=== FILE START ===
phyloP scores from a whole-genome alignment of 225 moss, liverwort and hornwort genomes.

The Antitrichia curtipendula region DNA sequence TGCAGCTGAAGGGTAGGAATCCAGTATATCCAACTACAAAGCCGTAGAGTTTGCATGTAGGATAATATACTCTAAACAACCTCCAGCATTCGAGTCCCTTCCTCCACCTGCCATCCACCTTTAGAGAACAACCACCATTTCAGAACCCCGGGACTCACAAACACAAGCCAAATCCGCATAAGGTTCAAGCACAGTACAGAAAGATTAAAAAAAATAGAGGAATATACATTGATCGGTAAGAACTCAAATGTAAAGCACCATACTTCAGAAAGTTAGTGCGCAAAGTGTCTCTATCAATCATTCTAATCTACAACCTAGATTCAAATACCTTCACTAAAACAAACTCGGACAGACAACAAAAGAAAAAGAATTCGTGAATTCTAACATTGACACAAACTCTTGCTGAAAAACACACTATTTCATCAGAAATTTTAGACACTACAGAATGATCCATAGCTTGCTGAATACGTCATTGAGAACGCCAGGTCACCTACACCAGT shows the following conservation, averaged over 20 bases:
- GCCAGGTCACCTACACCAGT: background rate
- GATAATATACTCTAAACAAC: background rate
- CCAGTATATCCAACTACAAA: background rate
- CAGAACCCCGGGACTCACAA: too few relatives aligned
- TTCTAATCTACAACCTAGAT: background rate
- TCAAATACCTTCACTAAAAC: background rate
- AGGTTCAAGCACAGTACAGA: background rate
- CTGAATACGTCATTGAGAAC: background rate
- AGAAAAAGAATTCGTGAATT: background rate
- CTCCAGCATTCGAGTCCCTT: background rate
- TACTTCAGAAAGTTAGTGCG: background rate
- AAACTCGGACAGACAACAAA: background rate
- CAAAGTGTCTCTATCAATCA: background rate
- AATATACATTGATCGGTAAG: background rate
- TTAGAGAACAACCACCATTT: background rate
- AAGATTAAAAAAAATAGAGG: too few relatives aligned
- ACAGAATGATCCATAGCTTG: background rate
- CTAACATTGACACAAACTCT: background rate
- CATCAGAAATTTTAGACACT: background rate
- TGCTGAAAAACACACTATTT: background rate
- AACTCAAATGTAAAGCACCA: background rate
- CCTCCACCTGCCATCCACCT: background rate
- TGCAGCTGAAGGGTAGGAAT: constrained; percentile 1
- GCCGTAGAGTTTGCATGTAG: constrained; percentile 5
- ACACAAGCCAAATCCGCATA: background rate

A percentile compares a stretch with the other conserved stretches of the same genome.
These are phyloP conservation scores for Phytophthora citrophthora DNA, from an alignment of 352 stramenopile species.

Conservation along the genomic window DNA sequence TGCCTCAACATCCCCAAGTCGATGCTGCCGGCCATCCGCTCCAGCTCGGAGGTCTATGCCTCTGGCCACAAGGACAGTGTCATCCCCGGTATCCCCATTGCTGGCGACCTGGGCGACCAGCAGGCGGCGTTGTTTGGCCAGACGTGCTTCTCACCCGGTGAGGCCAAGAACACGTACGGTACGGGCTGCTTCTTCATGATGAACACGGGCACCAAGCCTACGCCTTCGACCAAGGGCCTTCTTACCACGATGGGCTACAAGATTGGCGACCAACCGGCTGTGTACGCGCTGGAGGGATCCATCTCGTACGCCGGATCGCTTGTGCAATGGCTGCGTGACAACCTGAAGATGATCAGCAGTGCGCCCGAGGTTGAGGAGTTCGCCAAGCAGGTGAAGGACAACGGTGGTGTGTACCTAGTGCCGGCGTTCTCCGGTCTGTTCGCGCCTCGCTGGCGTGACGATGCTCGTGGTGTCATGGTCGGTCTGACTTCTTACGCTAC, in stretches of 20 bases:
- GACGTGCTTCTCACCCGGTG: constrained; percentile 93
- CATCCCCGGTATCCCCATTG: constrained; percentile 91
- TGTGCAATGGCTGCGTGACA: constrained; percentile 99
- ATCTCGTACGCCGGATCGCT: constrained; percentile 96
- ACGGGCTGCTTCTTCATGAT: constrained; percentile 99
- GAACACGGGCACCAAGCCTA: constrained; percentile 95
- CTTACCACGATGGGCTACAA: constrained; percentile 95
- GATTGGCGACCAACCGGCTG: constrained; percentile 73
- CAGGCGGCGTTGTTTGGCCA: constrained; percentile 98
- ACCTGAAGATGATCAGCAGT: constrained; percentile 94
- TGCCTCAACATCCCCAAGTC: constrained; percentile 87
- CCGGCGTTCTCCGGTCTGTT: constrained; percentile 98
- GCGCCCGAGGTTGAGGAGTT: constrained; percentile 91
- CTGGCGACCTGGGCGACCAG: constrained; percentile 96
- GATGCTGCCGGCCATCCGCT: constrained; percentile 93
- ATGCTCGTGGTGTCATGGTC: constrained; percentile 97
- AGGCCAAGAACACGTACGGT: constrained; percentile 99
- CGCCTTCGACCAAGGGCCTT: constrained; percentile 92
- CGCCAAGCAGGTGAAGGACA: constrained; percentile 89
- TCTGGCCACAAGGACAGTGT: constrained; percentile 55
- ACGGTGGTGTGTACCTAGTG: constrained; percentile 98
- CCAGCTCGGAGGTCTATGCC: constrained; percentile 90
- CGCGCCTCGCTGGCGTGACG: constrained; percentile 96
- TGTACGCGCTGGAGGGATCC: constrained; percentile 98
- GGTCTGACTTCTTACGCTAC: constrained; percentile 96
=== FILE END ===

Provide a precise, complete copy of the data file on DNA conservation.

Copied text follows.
phyloP scores from a whole-genome alignment of 225 moss, liverwort and hornwort genomes.

The Antitrichia curtipendula region DNA sequence TGCAGCTGAAGGGTAGGAATCCAGTATATCCAACTACAAAGCCGTAGAGTTTGCATGTAGGATAATATACTCTAAACAACCTCCAGCATTCGAGTCCCTTCCTCCACCTGCCATCCACCTTTAGAGAACAACCACCATTTCAGAACCCCGGGACTCACAAACACAAGCCAAATCCGCATAAGGTTCAAGCACAGTACAGAAAGATTAAAAAAAATAGAGGAATATACATTGATCGGTAAGAACTCAAATGTAAAGCACCATACTTCAGAAAGTTAGTGCGCAAAGTGTCTCTATCAATCATTCTAATCTACAACCTAGATTCAAATACCTTCACTAAAACAAACTCGGACAGACAACAAAAGAAAAAGAATTCGTGAATTCTAACATTGACACAAACTCTTGCTGAAAAACACACTATTTCATCAGAAATTTTAGACACTACAGAATGATCCATAGCTTGCTGAATACGTCATTGAGAACGCCAGGTCACCTACACCAGT shows the following conservation, averaged over 20 bases:
- GCCAGGTCACCTACACCAGT: background rate
- GATAATATACTCTAAACAAC: background rate
- CCAGTATATCCAACTACAAA: background rate
- CAGAACCCCGGGACTCACAA: too few relatives aligned
- TTCTAATCTACAACCTAGAT: background rate
- TCAAATACCTTCACTAAAAC: background rate
- AGGTTCAAGCACAGTACAGA: background rate
- CTGAATACGTCATTGAGAAC: background rate
- AGAAAAAGAATTCGTGAATT: background rate
- CTCCAGCATTCGAGTCCCTT: background rate
- TACTTCAGAAAGTTAGTGCG: background rate
- AAACTCGGACAGACAACAAA: background rate
- CAAAGTGTCTCTATCAATCA: background rate
- AATATACATTGATCGGTAAG: background rate
- TTAGAGAACAACCACCATTT: background rate
- AAGATTAAAAAAAATAGAGG: too few relatives aligned
- ACAGAATGATCCATAGCTTG: background rate
- CTAACATTGACACAAACTCT: background rate
- CATCAGAAATTTTAGACACT: background rate
- TGCTGAAAAACACACTATTT: background rate
- AACTCAAATGTAAAGCACCA: background rate
- CCTCCACCTGCCATCCACCT: background rate
- TGCAGCTGAAGGGTAGGAAT: constrained; percentile 1
- GCCGTAGAGTTTGCATGTAG: constrained; percentile 5
- ACACAAGCCAAATCCGCATA: background rate

A percentile compares a stretch with the other conserved stretches of the same genome.
These are phyloP conservation scores for Phytophthora citrophthora DNA, from an alignment of 352 stramenopile species.

Conservation along the genomic window DNA sequence TGCCTCAACATCCCCAAGTCGATGCTGCCGGCCATCCGCTCCAGCTCGGAGGTCTATGCCTCTGGCCACAAGGACAGTGTCATCCCCGGTATCCCCATTGCTGGCGACCTGGGCGACCAGCAGGCGGCGTTGTTTGGCCAGACGTGCTTCTCACCCGGTGAGGCCAAGAACACGTACGGTACGGGCTGCTTCTTCATGATGAACACGGGCACCAAGCCTACGCCTTCGACCAAGGGCCTTCTTACCACGATGGGCTACAAGATTGGCGACCAACCGGCTGTGTACGCGCTGGAGGGATCCATCTCGTACGCCGGATCGCTTGTGCAATGGCTGCGTGACAACCTGAAGATGATCAGCAGTGCGCCCGAGGTTGAGGAGTTCGCCAAGCAGGTGAAGGACAACGGTGGTGTGTACCTAGTGCCGGCGTTCTCCGGTCTGTTCGCGCCTCGCTGGCGTGACGATGCTCGTGGTGTCATGGTCGGTCTGACTTCTTACGCTAC, in stretches of 20 bases:
- GACGTGCTTCTCACCCGGTG: constrained; percentile 93
- CATCCCCGGTATCCCCATTG: constrained; percentile 91
- TGTGCAATGGCTGCGTGACA: constrained; percentile 99
- ATCTCGTACGCCGGATCGCT: constrained; percentile 96
- ACGGGCTGCTTCTTCATGAT: constrained; percentile 99
- GAACACGGGCACCAAGCCTA: constrained; percentile 95
- CTTACCACGATGGGCTACAA: constrained; percentile 95
- GATTGGCGACCAACCGGCTG: constrained; percentile 73
- CAGGCGGCGTTGTTTGGCCA: constrained; percentile 98
- ACCTGAAGATGATCAGCAGT: constrained; percentile 94
- TGCCTCAACATCCCCAAGTC: constrained; percentile 87
- CCGGCGTTCTCCGGTCTGTT: constrained; percentile 98
- GCGCCCGAGGTTGAGGAGTT: constrained; percentile 91
- CTGGCGACCTGGGCGACCAG: constrained; percentile 96
- GATGCTGCCGGCCATCCGCT: constrained; percentile 93
- ATGCTCGTGGTGTCATGGTC: constrained; percentile 97
- AGGCCAAGAACACGTACGGT: constrained; percentile 99
- CGCCTTCGACCAAGGGCCTT: constrained; percentile 92
- CGCCAAGCAGGTGAAGGACA: constrained; percentile 89
- TCTGGCCACAAGGACAGTGT: constrained; percentile 55
- ACGGTGGTGTGTACCTAGTG: constrained; percentile 98
- CCAGCTCGGAGGTCTATGCC: constrained; percentile 90
- CGCGCCTCGCTGGCGTGACG: constrained; percentile 96
- TGTACGCGCTGGAGGGATCC: constrained; percentile 98
- GGTCTGACTTCTTACGCTAC: constrained; percentile 96